Methods

Mice

BALB/c (H-2d) male mice (8–10 weeks of age) were purchased from Harlan Sprague-Dawley (Indianapolis, IN). All mice were housed in a specific pathogen-free facility in microisolator cages. Splenic lymphocytes from 5C.C7 TCR Tg × Rag2−/− mice (26) were a kind gift from Dr M. Dustin (NYU). All experiments were performed with age- and sex-matched mice in accordance with IACUC-approved criteria.

Antibodies and reagents

The 145–2C11 hamster antimurine CD3 hybridoma was a gift of Dr J. A. Bluestone (UCSF, CA). The recombinant IL-2, TGF-β1, TGF-β2, BMP-2, BMP-4, BMP-7, IL-4, IL-6, IL-10, IL-12, IFN-γ, and TNF-α were from R & D Systems (Minneapolis, MN). PE, CyChrome and APC-anti-CD4 (RM4-5), FITC-anti-CD8 (53) (6,7), FITC-anti-CD25(7D4), PE-anti-CD62L (l-selectin), PE-anti-CD44 (Pgp-1), PE-anti-CD45RB (16 A), PE-anti-CD69 (H1.2F3), anti-TGF-β2, anti-IL-6, anti-IL-10, anti-IL-10R1, anti-CD28, anti-CTLA4, anti-PD-1, anti-IL-4, anti-IL-12, anti-IFN-γ, Cytofix/Cytoperm intracellular staining kit, and an Annexin V apoptosis detection kit were from BD PharMingen (San Diego, CA). Anti-CD40L was from Bender MedSystems (Vienna, Austria).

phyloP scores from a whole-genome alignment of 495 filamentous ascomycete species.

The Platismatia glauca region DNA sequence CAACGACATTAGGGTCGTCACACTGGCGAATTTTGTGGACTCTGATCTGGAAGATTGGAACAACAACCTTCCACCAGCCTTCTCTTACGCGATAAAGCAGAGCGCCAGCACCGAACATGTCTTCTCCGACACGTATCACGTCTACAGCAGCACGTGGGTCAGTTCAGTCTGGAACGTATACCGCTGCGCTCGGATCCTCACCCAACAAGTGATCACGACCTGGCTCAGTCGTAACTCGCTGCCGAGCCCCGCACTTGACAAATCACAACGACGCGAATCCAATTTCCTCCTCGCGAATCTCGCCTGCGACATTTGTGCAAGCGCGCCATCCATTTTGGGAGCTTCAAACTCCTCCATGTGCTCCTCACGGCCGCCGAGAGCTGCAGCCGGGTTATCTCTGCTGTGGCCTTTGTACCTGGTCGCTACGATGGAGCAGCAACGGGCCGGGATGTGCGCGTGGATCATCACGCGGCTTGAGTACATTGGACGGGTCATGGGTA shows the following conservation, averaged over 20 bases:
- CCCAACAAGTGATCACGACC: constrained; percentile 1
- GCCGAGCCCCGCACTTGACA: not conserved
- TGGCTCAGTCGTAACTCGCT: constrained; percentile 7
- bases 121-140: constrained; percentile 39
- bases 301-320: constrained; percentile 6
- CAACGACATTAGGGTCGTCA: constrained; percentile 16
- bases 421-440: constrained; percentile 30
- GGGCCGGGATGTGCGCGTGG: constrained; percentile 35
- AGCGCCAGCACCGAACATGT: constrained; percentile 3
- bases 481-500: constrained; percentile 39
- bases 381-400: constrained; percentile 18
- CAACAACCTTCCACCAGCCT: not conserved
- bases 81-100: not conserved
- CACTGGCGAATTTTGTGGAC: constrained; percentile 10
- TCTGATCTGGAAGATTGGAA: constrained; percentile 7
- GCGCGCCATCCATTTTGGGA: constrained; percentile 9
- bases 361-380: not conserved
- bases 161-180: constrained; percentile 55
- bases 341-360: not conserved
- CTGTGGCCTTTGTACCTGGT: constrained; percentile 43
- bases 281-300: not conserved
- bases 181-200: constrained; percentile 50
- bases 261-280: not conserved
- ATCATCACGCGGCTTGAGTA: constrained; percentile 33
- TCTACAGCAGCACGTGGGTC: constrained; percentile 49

Adenovirus vectors

Type 5, E1-depleted, E3-defective adenovirus vectors expressing β-galactosidase under the control of the RSV promoter (AdRSVLacZ) were grown in our vector core. Vector titers were adjusted to 1 × 1010pfu/mL, and had a particle:pfu ratio < 100. All vectors contained < 0.1 unit/mL of endotoxin.

Flow cytometry and cell purification

For cell-surface phenotype analysis, murine splenocytes were stained with CyChrome-anti-CD4, FITC-anti-CD25, PE-anti-CD62L, anti-CD44, anti-CD45RB, or anti-CD69, and analyzed with CELLQuest™ software on a FACSCalibur (Becton Dickinson, San Jose, CA). For total cellular CTLA4 analysis, cells were permeabilized with a Cytofix/Cytoperm intracellular staining kit according to the manufacturer's protocol, and stained with PE-anti-CTLA4. For the detection of apoptosis, cells were stained with the Annexin V apoptosis detection kit according to the manufacturer's protocol. For cell purification, murine splenocytes were stained with CyChrome-anti-CD4 and FITC-anti-CD25, and subjected to a MoFlo cell-sorter (DakoCytomation, Fort Collins, CO). The purity of the sorted CD4 + CD25 − cells was >98%, and the purity of the sorted CD4 + CD25 + cells was >95%.

In some experiments, 5-carboxyfluorescein diacetate succinimidyl ester (CFSE, Molecular Probes, Eugene, OR) was added at a final concentration of 2.5 μM to 107 T cells/mL and incubated at room temperature for 5 min. Cells were washed with 5% FCS in PBS before use.

Primary cell culture